Let’s put it like that: if America dared to elect a blond-haired-political newbie as president, there’s no reason why you couldn’t dare trying out those NAS whiskies you’ve been despising for so long, just because they took the risk to drop the all-mighty age statement.
Just to make sure we’re all on the same page here: NAS whiskies refer to “Non Age Statement” whiskies, you guessed it: whiskies which don’t bare an age on the label. By law, whisky producers have to put the age of the youngest nectar entering in the composition of the final blend on the bottle. So if a single malt contains 1% of 3-year-old whisky and 99% of 24 year-old whisky, the bottle would then be labelled as a 3-year-old. The thing is, 20 years ago, distillers couldn’t predict today’s rise in demand and are now having troubles keeping up with their popularity. NAS whiskies appeared as the perfect answer to this situation.
Here are 3 reasons why I would encourage you to forget your pre-conceived ideas and go try NAS whiskies:
NAS encourage innovation within the industry: when dropping the age statement, distillers had to find new ways to add value to their whisky, going all innovative on cask finishes was one of the responses they found: rum, exotic wines, cognac, champagne, beer…: we’ve never seen as many new incredibly tasty cask-finished whiskies on the market since those past few years and excuse me but that’s great!
NAS are a motor of creativity: whereas it is about design, new marketing campaigns, collaborations with artists/chefs etc., sky is the limit. When dropping the age statement, distillers have more flexibility in what they produce and can then come up with even more outstanding nectars! Cask Management is now more important than ever and new researches about wood and maturation are being held.
NAS are the result of a flavour-led approach, and that alone should be a reason to sing their praises. NAS are most of the times perfectly balanced and extremely sought-after nectars that have been designed the way perfumes would be (same can be said about blends btw) and some specific casks especially selected to reach a desire aromatic profile. Crafting a whisky of this kind is an incredibly tough job which tend to be often underrated by many whisky enthusiats. This isn’t about age anymore but about FLAVOUR, which in the end, is what you’re looking for when drinking a whisky right? So if blending a 3-year-old whisky to add a lively twist to a more rounded 18-year-old makes the end product better, why do without?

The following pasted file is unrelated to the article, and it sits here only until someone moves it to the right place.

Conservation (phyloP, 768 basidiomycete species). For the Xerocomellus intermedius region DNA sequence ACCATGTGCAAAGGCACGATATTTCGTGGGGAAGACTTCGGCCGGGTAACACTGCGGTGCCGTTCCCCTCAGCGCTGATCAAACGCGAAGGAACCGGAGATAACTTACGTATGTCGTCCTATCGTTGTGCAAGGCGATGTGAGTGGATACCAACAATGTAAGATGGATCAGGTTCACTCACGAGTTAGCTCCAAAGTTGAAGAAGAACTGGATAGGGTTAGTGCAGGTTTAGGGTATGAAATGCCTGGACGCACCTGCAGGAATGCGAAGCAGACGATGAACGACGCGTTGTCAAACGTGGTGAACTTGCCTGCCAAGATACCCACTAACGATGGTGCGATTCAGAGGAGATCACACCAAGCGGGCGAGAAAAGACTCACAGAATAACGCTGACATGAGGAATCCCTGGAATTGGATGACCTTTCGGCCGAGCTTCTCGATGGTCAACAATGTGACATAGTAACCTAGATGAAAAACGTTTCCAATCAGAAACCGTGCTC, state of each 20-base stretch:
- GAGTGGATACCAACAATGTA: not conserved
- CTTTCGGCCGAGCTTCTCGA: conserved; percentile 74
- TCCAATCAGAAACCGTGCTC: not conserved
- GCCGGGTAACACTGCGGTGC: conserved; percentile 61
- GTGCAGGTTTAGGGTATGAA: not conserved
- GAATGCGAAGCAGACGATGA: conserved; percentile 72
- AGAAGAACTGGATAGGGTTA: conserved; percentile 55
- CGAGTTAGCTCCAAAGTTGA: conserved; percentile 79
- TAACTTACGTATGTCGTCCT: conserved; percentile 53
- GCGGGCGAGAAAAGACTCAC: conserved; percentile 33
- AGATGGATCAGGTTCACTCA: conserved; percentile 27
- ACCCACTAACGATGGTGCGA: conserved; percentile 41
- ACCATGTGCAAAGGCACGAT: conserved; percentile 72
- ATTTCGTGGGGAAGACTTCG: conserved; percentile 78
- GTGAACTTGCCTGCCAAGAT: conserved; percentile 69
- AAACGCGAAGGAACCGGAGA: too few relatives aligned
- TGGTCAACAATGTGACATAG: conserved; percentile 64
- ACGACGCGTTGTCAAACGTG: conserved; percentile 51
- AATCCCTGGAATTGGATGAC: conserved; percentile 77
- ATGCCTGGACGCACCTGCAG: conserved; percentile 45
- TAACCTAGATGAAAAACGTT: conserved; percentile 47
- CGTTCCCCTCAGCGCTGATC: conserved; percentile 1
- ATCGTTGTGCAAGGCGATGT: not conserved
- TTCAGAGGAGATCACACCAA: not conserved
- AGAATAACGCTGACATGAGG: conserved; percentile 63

BONUS! NAS Whiskies can be a way to attract new drinkers and who wouldn’t like to welcome new members to our big and loving whisky family?! I mean, I could understand that a “Glenfiddich IPA” could be more appealing to the newbie than a snobby 2448787-year-old Glen Whatever.
lenfarclas 105 is a superb cask strength whisky, really bold and punchy. In 2004, the Malt Maniacs rated this the best “Bang for your buck” whisky.
Aberlour’s very popular A’Bunadh, matured in Spanish Oloroso Sherry butts and bottled at cask strength. These are always excellent as winter warmers and postprandial drams.
The Glenmorangie Companta is the 2014 Private Edition release from the Northern Highlands distillery, following on from Ealanta, which was named as World Whisky of the Year 2014 by Jim Murray. After an initial maturation in American white oak ex-bourbon barrels, the Companta was matured in 60% Burgundy wine casks from Clos de Tart and 40% Rhône Valley casks that previously held Rasteau, sourced by Glenmorangie’s Director of Distilling, Dr. Bill Lumsden. The result is an exceedingly well made cherry red, non chill-filtered single malt that fits perfectly into the continuing range of experimental releases from Glenmorangie.
Uigeadail derives from the Scotch Gaelic for ‘Dark and Mysterious Place’ and is named for the Loch from whence Ardbeg draws its waters. Jim Murray’s 2009 World Whisky of the Year, this cask-strength bottle exudes breathtaking balance.
Kilchoman Machir Bay
Kilchoman’s Machir Bay is an excellent single malt Scotch whisky from the isle of Islay. The distillers use whisky which has been matured in ex-bourbon barrels and Oloroso Sherry butts, resulting in a well-balanced flavour profile, with highlights of vanilla biscuits, light fruit and wafts of warm peat smoke. A top expression from Islay’s farm distillery.